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D2.3 RRI pool of cases & their application

: Patel, Menisha; Jirtoka, Marina; Eden, Grace
: Menevidis, Zaharya; Ajami, Mohamad

Fulltext urn:nbn:de:0011-n-3237709 (2.3 MByte PDF)
MD5 Fingerprint: a2dc7aa941028e8de906ae0c1794d0b7
Created on: 23.1.2015

Berlin: Fraunhofer IPK, 2014, 141 pp.
European Commission EC
Report, Electronic Publication
Fraunhofer IPK ()
RRI; international responsible research and innovation; govermance; forum; observatory; responsibility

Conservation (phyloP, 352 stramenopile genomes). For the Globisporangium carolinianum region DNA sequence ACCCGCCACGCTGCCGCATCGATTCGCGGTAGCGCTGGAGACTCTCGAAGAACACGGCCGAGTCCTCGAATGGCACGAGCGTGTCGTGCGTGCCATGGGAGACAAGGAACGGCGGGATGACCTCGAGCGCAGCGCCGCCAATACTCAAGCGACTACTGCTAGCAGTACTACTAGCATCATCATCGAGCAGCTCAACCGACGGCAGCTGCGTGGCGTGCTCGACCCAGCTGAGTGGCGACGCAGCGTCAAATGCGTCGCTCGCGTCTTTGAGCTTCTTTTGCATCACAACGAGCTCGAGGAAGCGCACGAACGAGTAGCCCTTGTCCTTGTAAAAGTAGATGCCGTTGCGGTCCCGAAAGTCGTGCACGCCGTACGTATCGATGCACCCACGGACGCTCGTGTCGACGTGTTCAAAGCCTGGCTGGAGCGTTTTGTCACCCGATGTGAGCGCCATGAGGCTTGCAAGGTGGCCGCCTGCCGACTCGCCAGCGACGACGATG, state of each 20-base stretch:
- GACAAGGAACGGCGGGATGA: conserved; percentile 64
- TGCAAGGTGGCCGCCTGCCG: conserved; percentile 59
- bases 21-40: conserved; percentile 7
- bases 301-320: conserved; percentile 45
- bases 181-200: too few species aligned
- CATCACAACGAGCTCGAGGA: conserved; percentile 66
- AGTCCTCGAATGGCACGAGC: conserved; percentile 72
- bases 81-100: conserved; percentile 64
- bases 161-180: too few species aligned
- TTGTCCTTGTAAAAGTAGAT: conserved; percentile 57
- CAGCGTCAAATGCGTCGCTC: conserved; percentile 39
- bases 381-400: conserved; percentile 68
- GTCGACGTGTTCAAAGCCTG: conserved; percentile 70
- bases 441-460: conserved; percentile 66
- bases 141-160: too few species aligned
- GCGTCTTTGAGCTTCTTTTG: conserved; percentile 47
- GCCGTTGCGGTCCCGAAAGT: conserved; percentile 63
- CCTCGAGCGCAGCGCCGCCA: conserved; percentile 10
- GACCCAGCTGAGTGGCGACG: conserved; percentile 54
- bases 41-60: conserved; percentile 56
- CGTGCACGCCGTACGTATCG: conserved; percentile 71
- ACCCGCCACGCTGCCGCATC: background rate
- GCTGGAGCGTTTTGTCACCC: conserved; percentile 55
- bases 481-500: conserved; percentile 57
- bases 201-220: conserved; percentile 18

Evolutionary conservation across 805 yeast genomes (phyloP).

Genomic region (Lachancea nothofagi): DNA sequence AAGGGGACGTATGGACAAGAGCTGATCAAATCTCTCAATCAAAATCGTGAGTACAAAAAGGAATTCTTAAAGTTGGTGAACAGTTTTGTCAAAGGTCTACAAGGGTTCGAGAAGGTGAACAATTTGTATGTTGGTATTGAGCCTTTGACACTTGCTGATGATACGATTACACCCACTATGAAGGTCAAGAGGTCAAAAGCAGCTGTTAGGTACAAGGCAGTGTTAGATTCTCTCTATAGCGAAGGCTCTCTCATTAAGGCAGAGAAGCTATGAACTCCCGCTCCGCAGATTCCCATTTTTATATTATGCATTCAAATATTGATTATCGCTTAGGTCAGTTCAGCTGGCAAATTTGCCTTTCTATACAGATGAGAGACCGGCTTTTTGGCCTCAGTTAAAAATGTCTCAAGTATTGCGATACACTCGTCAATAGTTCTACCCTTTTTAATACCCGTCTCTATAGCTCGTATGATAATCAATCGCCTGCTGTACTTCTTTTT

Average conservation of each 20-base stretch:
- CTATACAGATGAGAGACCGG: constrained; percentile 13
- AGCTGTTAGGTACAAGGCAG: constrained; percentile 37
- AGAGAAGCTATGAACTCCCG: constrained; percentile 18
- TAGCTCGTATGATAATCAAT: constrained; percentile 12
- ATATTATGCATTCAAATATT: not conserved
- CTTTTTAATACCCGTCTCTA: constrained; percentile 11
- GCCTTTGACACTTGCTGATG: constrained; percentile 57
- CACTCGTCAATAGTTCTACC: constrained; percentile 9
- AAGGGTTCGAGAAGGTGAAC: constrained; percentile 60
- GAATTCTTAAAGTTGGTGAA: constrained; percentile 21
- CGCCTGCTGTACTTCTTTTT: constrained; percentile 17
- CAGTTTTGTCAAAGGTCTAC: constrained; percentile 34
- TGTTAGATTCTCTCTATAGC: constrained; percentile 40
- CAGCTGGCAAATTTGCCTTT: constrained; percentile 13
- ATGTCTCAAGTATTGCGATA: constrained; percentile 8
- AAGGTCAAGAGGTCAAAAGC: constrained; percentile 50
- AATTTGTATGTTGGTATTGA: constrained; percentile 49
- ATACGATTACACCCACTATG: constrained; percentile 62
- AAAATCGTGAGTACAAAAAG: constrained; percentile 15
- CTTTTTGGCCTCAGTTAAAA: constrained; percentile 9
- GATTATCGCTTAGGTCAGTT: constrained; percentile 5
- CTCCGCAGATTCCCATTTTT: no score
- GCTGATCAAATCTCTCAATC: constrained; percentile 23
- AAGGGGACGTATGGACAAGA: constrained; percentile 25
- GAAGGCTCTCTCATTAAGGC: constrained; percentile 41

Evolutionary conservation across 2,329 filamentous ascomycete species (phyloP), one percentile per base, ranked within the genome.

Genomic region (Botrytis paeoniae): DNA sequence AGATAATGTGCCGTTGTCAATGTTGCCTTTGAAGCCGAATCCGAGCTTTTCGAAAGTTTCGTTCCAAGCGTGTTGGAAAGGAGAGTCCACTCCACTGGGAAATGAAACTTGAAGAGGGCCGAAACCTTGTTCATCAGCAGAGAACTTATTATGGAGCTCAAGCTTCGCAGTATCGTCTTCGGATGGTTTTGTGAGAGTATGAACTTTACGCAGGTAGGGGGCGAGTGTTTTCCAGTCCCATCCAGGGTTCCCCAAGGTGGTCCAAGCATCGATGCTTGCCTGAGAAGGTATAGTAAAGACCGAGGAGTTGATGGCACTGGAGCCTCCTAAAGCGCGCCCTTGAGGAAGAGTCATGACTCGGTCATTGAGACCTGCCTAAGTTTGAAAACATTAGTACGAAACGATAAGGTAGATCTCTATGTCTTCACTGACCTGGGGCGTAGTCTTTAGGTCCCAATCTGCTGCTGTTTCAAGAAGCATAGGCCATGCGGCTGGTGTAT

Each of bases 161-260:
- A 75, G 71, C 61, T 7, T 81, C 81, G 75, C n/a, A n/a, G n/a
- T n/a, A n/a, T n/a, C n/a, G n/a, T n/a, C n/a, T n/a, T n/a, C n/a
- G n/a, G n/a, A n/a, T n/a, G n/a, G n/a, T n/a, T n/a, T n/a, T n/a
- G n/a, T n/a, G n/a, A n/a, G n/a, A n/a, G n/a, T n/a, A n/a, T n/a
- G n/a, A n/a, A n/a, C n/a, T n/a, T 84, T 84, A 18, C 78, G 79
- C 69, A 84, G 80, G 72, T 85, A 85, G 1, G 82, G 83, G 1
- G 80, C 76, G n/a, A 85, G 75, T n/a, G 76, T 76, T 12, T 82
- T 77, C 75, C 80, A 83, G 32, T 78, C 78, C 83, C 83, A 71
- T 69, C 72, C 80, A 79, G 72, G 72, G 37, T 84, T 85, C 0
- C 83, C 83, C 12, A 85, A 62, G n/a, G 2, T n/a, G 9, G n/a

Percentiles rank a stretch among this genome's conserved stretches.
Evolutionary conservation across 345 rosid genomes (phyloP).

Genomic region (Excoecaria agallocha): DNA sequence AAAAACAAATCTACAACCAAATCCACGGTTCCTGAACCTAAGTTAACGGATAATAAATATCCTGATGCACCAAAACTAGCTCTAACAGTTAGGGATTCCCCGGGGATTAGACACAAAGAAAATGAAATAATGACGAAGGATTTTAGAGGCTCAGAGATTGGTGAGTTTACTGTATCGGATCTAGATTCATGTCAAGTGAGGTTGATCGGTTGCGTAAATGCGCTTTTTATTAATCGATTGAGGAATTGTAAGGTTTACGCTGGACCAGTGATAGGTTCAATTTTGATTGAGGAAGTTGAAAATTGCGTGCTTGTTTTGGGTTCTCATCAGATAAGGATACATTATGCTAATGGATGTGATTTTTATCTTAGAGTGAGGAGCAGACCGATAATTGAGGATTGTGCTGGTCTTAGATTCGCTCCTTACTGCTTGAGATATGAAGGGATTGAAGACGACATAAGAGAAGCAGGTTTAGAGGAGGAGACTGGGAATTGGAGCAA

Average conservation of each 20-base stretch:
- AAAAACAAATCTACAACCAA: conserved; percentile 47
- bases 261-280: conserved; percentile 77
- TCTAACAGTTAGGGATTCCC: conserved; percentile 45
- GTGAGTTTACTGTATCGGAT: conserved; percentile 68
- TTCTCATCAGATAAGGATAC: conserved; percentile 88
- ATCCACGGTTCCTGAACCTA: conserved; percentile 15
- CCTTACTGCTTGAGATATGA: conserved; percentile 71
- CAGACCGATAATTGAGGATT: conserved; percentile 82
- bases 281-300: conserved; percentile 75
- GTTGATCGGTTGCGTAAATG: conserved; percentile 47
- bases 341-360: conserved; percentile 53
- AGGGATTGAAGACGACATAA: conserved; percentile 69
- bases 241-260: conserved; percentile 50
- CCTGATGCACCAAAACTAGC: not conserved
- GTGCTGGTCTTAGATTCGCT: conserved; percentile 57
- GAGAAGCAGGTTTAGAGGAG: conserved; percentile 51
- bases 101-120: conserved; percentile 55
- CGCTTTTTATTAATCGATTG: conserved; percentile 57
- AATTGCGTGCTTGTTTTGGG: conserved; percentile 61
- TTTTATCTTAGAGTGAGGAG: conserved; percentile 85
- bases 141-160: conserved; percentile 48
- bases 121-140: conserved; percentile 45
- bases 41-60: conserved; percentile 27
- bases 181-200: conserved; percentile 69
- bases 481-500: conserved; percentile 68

This deliverable discusses and reflects on the case study approach that was used in RESPONSIBILITY. The case study approach (that is our strategy for the production and collection of case studies) we use through REPSONSIBILITY is carefully tailored to meet the demands of the project, draw on the expertise of the consortium and also takes into account time constraints of the 3 year funded span of the project within this. The well-established practice of collecting and assessing case studies for insight into practice, is used to investigate the empirical reality of RRI. We begin by introducing the case study approach (Section 1). Here we provide an account of and justification for the case study approach that we have adopted through RESPONSIBILITY. We emphasise distinct aspects of the project, including the envisaged collection of case studies by contributors beyond the funded time span of the project, and the international nature of the consortium and the project. We also deliberate upon why the case study approach, in its ability to shed light on the practice of RRI is so important for RESPONSIBILITY, for closing the “gap” between empirical reality and theory, and developing an understanding of how we can implement RRI in practice. Importantly, we emphasise how case studies can develop an understanding of the theory in what should be done in association to the exploration of what is done in practice. This can provide a practical tool for furthering the RRI program. Following this, we reflect more upon how the body of 21 case studies were collected from within the consortium, and associated networks (Section 2). We show how the expertise of the consortium provides for a breadth of case studies that are diverse in domain, and also location around the world. Drawing on this we place emphasis on the requirement of a case study template (drawn from our theoretical understanding) to shape entries, in regards to ensuring consistency and comparability between case studies. We reflect on the challenges of developing a template, and also on why we as a consortium also created what is termed a ‘case reflection template’, in a bid to ensure that as many stakeholders as possible are able to contribute their own cases if they wish to do so. This section gives a detailed insight into our method, as designed for the distinct requirements of case study collection for RESPONSIBILITY. Having discussed how case studies were collected, we then show three examples that were contributed (Section 3). These are presented as they were provided by contributors, and are intended to give a flavour of the nature of issues that were raised, and an initial insight into the pluralism and unique contextual circumstances of each. This provides a foundation for us to give a more detailed insight of the review process (section 4) that was applied to the assessment of the case studies. We show how the case studies were used to develop existing theoretical understanding, through a contribution to the analytic grid (the theoretical underpinning regarding normative RRI), and also shed light on some of the challenges of developing a normative approach. We also discuss how the analytic grid can provide as a tool for considering case studies themselves, and how theory can give us the ability to scrutinize where aspects of ‘responsibility’ should potentially be present in practice. Finally we show how an important part of the review was assessing the case study template, as it is intended that the collection of case studies be sustainable beyond the funded timespan of RESPONSBILITY. The importance of a template that can be completed without any need for further instruction aside from that which is provided, was stated in order to facilitate the ongoing contribution of cases to develop our understanding, awareness and implementation of RRI. In the final section, before we conclude, we briefly discuss envisaged uses of the case studies for RESPONSIBILITY (section 5). Here we outline how they may be used in relation to the tools of RRI (the Observatory and Forum) that are being developed through RESPONSIBILITY. We also retain acknowledgement on the importance of the ongoing collection of case studies in the development of theory surrounding RRI. We conclude (section 6) by outlining the key features of the case study approach and justification for these, as has been discussed in some depth through the deliverable. At this stage we also dedicate a section to considering some of the issues this collection of case studies may face in the future, and how such challenges are not due to some shortcoming in our approach, but very much a part of such a broad, and ongoing endeavour such as RESPONSIBILTY.